|The broken Park Tool chain tool with the broken piece in the center|
That surprised me. Overall this thing is built very stoutly. Those steel outer shells seem much stronger than they might need to be, for example. You could bang on them with a hammer and nothing would happen. But that little chain horn, it snapped right off. I'm sure there are one or two guarantees or warranties I could take advantage of in response, but honestly, it's not really worth the time it would take to pack it up and ship it somewhere. A) I have another chain tool and B) I definitely don't want another one with horns like this one. Even if you're not supposed to put the chain over the left one to press out rivets. You're also not supposed to bang on those outer shells pieces with a hammer, either, but you could. If/when I buy another one, I'm looking for a design without little fragile horns that break off, even if you line up the chain wrong or try to use it on one rather than the other.
Events like this call the whole enterprise into question, though. If the engineers behind this tool, who must have decades of practical tool engineering added up to make this design, still turn out something that does this, when faced with real world forces and usage, what chance does any of us have when facing the same types of dynamics in our own day-to-day activities?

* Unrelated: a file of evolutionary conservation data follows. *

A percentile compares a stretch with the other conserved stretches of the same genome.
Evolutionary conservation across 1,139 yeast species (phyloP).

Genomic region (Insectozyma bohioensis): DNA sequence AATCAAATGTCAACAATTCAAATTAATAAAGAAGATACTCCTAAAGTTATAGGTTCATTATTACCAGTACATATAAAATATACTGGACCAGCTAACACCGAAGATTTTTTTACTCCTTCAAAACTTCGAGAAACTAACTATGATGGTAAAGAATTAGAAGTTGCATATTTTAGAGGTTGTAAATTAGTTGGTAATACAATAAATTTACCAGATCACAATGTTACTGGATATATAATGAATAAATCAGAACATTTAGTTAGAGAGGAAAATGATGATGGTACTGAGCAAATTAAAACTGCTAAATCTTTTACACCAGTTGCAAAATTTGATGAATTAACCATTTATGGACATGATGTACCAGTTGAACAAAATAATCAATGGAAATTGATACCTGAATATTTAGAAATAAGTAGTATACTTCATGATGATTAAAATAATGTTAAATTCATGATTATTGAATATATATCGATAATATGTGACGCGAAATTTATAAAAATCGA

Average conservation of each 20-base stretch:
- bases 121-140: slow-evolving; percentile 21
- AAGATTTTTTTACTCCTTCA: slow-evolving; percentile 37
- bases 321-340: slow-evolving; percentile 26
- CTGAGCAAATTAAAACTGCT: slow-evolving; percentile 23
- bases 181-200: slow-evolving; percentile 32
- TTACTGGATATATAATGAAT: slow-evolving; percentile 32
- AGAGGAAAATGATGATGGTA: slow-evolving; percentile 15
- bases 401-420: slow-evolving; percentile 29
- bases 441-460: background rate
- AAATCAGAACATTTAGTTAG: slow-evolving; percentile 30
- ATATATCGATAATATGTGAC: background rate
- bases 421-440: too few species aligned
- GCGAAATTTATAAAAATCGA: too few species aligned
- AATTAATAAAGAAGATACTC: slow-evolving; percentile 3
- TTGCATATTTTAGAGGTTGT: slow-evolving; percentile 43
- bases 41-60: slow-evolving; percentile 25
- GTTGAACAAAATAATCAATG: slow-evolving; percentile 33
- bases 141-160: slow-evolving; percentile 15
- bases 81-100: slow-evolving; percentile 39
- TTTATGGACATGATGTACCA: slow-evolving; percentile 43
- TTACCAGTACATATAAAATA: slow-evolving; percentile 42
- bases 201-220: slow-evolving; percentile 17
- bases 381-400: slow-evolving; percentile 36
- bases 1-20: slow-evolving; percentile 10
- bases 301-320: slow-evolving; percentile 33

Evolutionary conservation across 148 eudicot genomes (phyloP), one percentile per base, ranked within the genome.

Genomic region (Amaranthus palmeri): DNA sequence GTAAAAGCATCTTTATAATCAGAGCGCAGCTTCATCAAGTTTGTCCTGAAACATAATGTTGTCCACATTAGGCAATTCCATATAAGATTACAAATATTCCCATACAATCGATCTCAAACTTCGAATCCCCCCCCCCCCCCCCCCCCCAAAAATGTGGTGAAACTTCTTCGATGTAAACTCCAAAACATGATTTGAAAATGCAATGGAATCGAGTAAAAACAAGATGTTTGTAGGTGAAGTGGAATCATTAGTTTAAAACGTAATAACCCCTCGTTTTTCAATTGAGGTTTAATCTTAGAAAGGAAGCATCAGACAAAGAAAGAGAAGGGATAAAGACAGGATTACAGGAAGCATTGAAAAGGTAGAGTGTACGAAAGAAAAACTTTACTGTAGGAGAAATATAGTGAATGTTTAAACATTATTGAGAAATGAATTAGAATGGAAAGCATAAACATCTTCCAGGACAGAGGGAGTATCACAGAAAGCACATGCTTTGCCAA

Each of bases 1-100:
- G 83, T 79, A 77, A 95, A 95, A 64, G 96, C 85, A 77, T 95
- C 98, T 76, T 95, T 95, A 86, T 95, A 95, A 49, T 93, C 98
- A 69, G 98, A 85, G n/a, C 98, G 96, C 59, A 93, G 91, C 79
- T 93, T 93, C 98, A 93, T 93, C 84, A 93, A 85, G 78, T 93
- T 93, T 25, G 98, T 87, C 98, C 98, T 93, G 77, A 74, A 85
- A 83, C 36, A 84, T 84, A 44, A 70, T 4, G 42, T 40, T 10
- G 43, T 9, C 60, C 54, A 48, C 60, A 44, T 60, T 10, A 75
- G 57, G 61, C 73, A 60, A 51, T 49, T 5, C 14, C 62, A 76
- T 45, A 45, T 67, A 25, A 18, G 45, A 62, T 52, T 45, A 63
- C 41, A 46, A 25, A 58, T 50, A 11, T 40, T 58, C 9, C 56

This was a systematic fault, where the system consisted of this tool, my hands, the chain mounted on the horn of the tool, and the torque I was exerting on the handle converted into linear pressure against the pin which transferred to the base of the horn and snapped it off. By extension, I suppose, to the makers of the chain, the makers of the tool, the designer(s) of the tool, the steel mill, the miners who dug the ore, the sailors who carried the ore in the ship, the coal miners who mined the coal that made the coke used to make the steel, on and on, all of us in a related system, my muscle power (very little of it, in fact) turning the handle and disappointingly snapping off the horn. The locus of the fault was the base of the horn, the right angle corner where it joined the body, but the factors which met in that moment to press the fault from latency to actuality were vast.
This is one reason why I resist simplistic, scapegoaty answers when stuff like this happens. All those things, all those connected, related, and distant factors, don't convert from latent fault to actual fault on 18 Oct 2015 except by my agency in making it so. Perhaps another time, another place, another person, another chain, also this horn would snap off, but who knows the odds of those potential, non-factual non-actuals?
This one, I just learn from. No more chain tools for me like this one, no more snapping off this type of horn in this type of operation for this or similar reasons. A better, a stronger, a stouter, a different design, will all be in my future chain tool plus chain plus torque systematic meetings. I blame no one for this but me. I want nothing else from this experience but experience. Data to learn from. Future chain horn snappings to avoid, by me, with my particular, peculiar, but my own, combination of movement, force, agency. I don't plan to break any more of these, not like this.
|I always carry the old ones, which I noticed are now marked "8SPD" which helps. E2 vs. C2 I need to learn.|